Windows

David Pogue Takes On Vista 533

guruevi writes to let us know about a review of Microsoft Vista in the NY Times, in the form of an article and a video, by the known Mac-friendly David Pogue. In the article, Pogue recasts Microsoft's marketing mantra for Vista: "Clear, Confident, Connected" becomes "Looks, Locks, Lacks." Pogue writes that Vista is such a brazen rip-off of Mac OS X that "There must be enough steam coming out of Apple executives' ears to power the Polar Express." But the real fun is in the video, in which Pogue attempts to prove that Vista is not simply an OS X clone.
Microsoft

Vista the End of An Era? 446

mikesd81 writes "The Times Online has an article about the uncertain future of Windows. Even Microsoft, it seems is admitting that Vista will be the last OS of its kind. With the push towards a constant presence on the internet, and the churn that entails, the company has admitted that even with a two year delay 'it is not really ready'." From the article: "Security experts are acknowledging that Vista is the most secure of Windows to date. However, 'The bad guys will always target the most popular systems,' Mikko Hypponen, of F-Secure, the security group, said. 'Vista's vulnerability to phishing attacks, hackers, viruses and other malicious software will increase quickly.' But the current fear is that the Internet will kill Windows, with Google being Public Enemy No. 1: 'Microsoft is way behind Google when it comes to the internet,' Rupert Godwins, the technology editor at ZDNet, the industry website, said. 'Building Vista, Microsoft is still doing things the old way at the same time as it undergoes a big shift to catch up.'"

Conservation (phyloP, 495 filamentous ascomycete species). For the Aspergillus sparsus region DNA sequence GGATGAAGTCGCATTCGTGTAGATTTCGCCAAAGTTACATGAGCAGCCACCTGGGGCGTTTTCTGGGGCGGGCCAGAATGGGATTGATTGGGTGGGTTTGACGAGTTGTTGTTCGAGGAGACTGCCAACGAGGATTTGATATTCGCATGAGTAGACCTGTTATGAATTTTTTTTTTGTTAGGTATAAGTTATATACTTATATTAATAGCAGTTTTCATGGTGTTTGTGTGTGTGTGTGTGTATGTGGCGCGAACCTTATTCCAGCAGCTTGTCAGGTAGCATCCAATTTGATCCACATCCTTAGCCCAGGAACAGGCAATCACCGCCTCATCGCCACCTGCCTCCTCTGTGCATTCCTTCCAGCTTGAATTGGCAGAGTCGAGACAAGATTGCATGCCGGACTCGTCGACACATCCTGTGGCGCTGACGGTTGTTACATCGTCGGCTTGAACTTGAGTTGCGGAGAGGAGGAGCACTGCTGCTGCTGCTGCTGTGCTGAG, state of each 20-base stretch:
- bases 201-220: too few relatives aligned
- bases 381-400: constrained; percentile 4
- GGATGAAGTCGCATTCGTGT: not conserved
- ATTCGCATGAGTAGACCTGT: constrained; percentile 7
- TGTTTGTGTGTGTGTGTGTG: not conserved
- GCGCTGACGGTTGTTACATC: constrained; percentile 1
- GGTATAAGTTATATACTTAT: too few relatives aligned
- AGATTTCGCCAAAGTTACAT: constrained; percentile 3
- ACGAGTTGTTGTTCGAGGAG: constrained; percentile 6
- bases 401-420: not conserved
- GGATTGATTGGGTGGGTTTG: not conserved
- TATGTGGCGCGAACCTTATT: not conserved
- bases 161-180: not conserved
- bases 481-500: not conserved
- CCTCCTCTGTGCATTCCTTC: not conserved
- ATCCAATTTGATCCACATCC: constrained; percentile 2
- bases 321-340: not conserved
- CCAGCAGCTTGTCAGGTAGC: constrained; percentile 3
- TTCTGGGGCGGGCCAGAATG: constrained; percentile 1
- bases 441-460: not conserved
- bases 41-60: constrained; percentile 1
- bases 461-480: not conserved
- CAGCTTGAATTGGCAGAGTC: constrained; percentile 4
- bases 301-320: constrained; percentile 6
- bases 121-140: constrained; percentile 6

Windows

Vista an Uneasy Sleeper 395

Emmy King writes "
One thing we just can't wrap our mind about is the terrible, broken, and completely pitiful support for waking Vista up from a Deep Sleep or hibernation.
Anytime you attempt to wake Vista up from Hibernation or "Deep Sleep" (S3-induced sleep mode), it dies. It's either a BSOD, or a driver error, or a broken network, no DWM, lack of sound... the list goes on, and on. So much for an operating system to "power" the future! (No pun intended!) That's with properly-signed drivers and no buggy software on multiple PCs..."